Tom Geller

  • Heh.. I too am in the CNY area (buying a house in Bridgeport).. Try They get the MLS listings the day they are put in.. I actaully did find the house I am buying through, but that was before I knew about

  • ... as opposed to the kind of boring place anyone can find and buy.

    Check out the pictures of houses in your price range. Write down the addresses of homes whose pictures appeal to you. Be sure to be on the alert for neighborhood characteristics (trees, ocean views, etc) that might be in common with a number of houses.

    Physically visit the houses you like. If the neighborhood still looks appealing, go back to the real estate listings and look for more homes on those streets. (, which I recommend, makes this easy).

    This may be better suited to dreamers like me than people who actually want to buy homes now, but if you do it for a while it will give you a good feel for the market, probably better than all but a handful of realtors. Then you can visit realtors with a well-informed perspective. is my amusing take on the Los Angeles real estate market of a year or so ago. Sad to say, things have changed for buyers: They have gotten worse :-(.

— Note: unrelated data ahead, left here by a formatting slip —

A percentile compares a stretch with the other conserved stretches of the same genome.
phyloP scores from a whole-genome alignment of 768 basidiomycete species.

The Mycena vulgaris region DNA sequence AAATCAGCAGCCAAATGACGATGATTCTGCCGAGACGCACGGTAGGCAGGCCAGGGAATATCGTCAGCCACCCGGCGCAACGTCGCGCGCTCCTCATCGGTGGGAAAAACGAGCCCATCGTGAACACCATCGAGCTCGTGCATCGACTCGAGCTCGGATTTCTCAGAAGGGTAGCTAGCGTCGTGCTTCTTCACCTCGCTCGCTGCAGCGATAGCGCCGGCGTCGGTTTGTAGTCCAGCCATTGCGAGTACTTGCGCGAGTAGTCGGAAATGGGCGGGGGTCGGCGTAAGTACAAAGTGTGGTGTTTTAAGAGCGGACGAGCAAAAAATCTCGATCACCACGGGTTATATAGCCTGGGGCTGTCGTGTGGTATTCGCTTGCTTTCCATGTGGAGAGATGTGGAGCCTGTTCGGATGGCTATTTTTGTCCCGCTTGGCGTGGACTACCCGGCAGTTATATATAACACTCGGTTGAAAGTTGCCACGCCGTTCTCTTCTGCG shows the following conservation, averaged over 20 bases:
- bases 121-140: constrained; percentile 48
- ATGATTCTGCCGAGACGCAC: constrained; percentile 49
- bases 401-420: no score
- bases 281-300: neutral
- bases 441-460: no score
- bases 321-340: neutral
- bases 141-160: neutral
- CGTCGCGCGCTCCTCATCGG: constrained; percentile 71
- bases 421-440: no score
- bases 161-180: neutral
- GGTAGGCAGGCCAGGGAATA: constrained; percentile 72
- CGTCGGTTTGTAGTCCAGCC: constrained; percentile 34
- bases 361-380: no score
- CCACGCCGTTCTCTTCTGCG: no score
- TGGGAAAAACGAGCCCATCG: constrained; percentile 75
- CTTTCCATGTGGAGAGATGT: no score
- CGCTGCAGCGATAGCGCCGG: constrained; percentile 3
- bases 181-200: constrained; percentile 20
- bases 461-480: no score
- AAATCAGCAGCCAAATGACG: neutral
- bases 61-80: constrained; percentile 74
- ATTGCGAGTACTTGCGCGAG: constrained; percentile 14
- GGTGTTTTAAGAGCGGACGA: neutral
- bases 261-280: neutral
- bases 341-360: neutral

• Ulp. What costs $50,000 would run you $350,000 in Southern California, and don't even think of Northern.

    Nice site, though.


  • is an exceptionally poorly designed web site in my opinion.